JoAnna Hays at Ed & Ellen’s at the market said people have been buying up a lot of what they put out, particularly the painted pumpkins, which she said are coated to last far longer than a raw pumpkin.
Ron Crihfield of Crihfield Farms said it’s been a bit slower for him, but he’s still selling a lot of produce.
“People are buying some of the carnival-type pumpkins,” he offered.
Crihfield expected pumpkin traffic to pick up and soon.
Shrewd pumpkin pickers will pluck up the best of the lot the first or second weekend in October, the grower said, but last weekend’s rains probably reduced the crowds.
There are still good pumpkins, but they won’t last.
Pumpkins will keep for weeks, as long as you don’t carve into them or drop a gourd hard on the ground. Once the skin of the pumpkin is cut or the flesh bruised, it will begin to rot.
The West Virginia Pumpkin Festival will return to Milton, next year — at least, organizers hope to.
“We started planning for next year just as soon as we had to cancel for this year,” Hinkle said. “We hope to be back a little bigger than before.”

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West Virginia Headlines

West Virginia Democrats file complaint over PAC disclosures

CHARLESTON, W.Va. (AP) — The West Virginia Democratic House Legislative Committee and the West Virginia Democratic Party have filed an elections complaint against a group that is spending money on attack ads but has not filed campaign finance disclosures.
Majority WV, Inc. has spent money to attack at least nine Democratic incumbents, The Register-Herald reported. The group got in trouble two years ago for electioneering without registering as a political action committee. At the time it was called 1863 PAC Ltd., In 2018, the Secretary of State’s Office filed a cease and desist letter against the group calling on it to either prove it was a registered PAC or terminate its electioneering work. The organization registered as a PAC the same day. On June 23, 2020, the organization filed a name change to Majority WV, Inc.
Democratic legislative committee chair Delegate Mick Bates called it “outrageous” that the same group was doing the same things two years later.
“The reason we have campaign finance laws at the state and federal levels is because voters deserve to know who is paying to support and attack the candidates they are deciding to vote for,” the Raleigh Democrat said. “Once 1863 PAC, Ltd. filed as a PAC, we saw that they were being bankrolled by business interests aligned with Jim Justice.”

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West Virginia Headlines

Last West Virginia county approves cannabis dispensaries

MORGANTOWN, W.Va. (AP) — West Virginia’s lone holdout in taking action on cannabis dispensary permits approved 20 of 21 proposals on Thursday, The Dominion Post reported.
The Monongalia County Board of Health approved the permits during a special session after coming under pressure to get the permits turned over to the West Virginia Office of Medical Cannabis, which will ultimately select up to 100 dispensary locations statewide.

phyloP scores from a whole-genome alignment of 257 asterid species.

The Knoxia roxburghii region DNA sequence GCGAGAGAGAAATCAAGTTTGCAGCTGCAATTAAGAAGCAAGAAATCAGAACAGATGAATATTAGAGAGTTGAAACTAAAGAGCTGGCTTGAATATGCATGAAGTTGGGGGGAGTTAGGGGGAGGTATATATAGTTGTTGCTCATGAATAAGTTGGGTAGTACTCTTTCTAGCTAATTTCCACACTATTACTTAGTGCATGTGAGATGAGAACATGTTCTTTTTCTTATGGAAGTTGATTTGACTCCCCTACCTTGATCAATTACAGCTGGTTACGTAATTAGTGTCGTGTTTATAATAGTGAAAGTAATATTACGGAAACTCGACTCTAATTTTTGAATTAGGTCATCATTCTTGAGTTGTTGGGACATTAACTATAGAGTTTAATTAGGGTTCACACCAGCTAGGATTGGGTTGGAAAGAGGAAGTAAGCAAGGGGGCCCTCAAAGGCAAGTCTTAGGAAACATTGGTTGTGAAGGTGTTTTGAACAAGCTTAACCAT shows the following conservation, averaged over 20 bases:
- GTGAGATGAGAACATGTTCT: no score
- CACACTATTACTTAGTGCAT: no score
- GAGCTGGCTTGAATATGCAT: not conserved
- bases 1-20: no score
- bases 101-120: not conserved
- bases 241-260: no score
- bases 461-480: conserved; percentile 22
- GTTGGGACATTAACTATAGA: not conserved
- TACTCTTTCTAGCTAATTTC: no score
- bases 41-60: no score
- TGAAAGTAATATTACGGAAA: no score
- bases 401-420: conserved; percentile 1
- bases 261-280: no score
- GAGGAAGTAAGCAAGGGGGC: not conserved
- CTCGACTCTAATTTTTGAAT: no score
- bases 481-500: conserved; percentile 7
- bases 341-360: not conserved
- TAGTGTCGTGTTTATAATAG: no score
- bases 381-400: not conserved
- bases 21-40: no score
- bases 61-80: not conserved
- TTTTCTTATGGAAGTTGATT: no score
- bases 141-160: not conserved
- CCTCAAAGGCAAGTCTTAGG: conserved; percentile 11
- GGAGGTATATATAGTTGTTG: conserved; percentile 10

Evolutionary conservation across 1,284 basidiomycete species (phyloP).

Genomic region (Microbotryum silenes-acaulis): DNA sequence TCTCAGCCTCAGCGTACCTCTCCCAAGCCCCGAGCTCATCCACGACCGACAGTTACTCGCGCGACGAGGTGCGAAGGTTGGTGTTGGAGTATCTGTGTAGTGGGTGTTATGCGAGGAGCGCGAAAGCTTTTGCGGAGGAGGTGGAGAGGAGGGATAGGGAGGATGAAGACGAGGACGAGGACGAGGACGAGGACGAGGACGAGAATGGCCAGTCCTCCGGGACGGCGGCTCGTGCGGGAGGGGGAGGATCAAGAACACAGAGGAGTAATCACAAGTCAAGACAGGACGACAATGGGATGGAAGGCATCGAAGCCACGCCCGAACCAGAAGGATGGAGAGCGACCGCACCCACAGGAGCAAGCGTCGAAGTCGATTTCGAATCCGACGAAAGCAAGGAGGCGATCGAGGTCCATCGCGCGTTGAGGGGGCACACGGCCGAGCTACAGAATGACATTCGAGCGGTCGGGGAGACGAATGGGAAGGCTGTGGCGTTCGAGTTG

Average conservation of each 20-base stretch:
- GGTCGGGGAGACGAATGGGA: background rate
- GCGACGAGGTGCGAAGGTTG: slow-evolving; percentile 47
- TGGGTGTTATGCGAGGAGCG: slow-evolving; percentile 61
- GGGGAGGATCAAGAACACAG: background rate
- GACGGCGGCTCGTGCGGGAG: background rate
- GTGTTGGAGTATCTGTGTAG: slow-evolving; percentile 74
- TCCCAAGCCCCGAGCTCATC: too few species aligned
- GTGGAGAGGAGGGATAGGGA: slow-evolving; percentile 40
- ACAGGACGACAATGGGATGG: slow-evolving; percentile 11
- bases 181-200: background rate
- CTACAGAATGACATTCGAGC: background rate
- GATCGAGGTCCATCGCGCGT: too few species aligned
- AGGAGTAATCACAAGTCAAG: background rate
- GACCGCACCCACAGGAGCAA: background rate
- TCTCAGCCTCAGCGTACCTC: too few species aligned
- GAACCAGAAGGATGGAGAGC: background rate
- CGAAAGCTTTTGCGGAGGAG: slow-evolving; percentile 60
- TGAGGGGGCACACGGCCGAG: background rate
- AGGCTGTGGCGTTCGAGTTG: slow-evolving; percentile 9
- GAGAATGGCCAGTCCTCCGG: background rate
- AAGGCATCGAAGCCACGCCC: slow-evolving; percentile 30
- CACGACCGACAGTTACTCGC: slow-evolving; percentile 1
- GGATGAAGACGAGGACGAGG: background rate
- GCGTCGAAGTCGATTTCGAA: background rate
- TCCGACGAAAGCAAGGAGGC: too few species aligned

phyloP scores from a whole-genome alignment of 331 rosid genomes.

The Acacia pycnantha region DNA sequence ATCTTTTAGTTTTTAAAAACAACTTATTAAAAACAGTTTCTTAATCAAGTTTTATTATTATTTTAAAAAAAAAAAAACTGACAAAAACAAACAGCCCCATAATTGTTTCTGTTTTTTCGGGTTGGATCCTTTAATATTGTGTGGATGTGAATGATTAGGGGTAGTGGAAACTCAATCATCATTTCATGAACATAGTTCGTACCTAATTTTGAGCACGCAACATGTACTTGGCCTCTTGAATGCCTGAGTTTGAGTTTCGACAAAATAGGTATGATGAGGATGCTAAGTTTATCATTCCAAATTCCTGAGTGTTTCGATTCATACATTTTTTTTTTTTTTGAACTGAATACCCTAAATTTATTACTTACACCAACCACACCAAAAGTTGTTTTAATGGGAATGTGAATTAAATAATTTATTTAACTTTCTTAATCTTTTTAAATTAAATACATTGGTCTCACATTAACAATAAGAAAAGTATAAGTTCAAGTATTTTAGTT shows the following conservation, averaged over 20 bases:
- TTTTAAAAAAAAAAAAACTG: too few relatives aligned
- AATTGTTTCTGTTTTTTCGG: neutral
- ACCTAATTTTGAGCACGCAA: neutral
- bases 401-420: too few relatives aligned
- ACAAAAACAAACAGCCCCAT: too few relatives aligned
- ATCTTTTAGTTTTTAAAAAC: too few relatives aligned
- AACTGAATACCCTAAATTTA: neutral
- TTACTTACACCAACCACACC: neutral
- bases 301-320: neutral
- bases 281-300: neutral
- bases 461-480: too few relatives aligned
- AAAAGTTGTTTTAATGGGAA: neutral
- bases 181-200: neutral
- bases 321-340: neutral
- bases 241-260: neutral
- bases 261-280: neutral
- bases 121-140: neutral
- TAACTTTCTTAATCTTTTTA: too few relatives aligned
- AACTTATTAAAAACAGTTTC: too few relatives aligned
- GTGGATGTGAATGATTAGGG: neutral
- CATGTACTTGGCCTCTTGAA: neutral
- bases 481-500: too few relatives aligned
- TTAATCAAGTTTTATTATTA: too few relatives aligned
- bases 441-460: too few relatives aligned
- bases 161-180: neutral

Monongalia County Health Officer Lee Smith pushed back on the criticism during the remote meeting by saying that public health has been pushed to the breaking point — undercut by continual budget cuts then called to be the front line against COVID-19.
Even so, Smith said, the medical cannabis permits, which the Health Department received in June, were not going to get a rubber stamp as they did in many other counties.
Currently state law requires dispensaries to be at least 1,000 feet way from a school or daycare facility. The one location that was denied was found to be within 1,000 feet of a daycare center. However, some of the other locations that were approved could fall afoul of stricter county regulation that are currently in the works.
Board of Health Chairman Sam Chico said the dispensaries approved on Thursday would not be grandfathered in.
“If they change the state law or regulation, they would have to comply. If we change or add an ordinance, they would have to comply,” Chico said.
Jason Frame, who leads the WV Office of Medical Cannabis, said they are finishing up the process of selecting processor locations.
“As soon as that’s finished, we will move on to dispensaries. I do anticipate that process moving quickly. However, I cannot give an exact date of when we will release the dispensary permits,” he said.

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West Virginia Headlines

‘Walk-and-Talk’ therapy popular option in W.Va. amid virus

By SCOTT GILLESPIE, Times West Virginian undefined
FAIRMONT, W.Va. (AP) — According to the Mayo Clinic, a brisk walk helps maintain a healthy weight, manages conditions from high blood pressure to diabetes, strengthens bones and muscles, and improves one’s physical coordination.
For the patients and counselors at Appalachian Life Enrichment Counseling Center, though, a walk through the streets of Fairmont or a nearby park is great for mental health, too.
Because of the COVID-19 pandemic and social distancing regulations, indoor visits to Appalachian Life’s new Fairmont offices ceased before they ever began. Their suites at 207 Fairmont Ave. were refurbished in January and February this year and a ribbon-cutting was planned for March.
Then the pandemic struck and in-person visits became verboten. Then the center’s grand opening celebration was postponed indefinitely.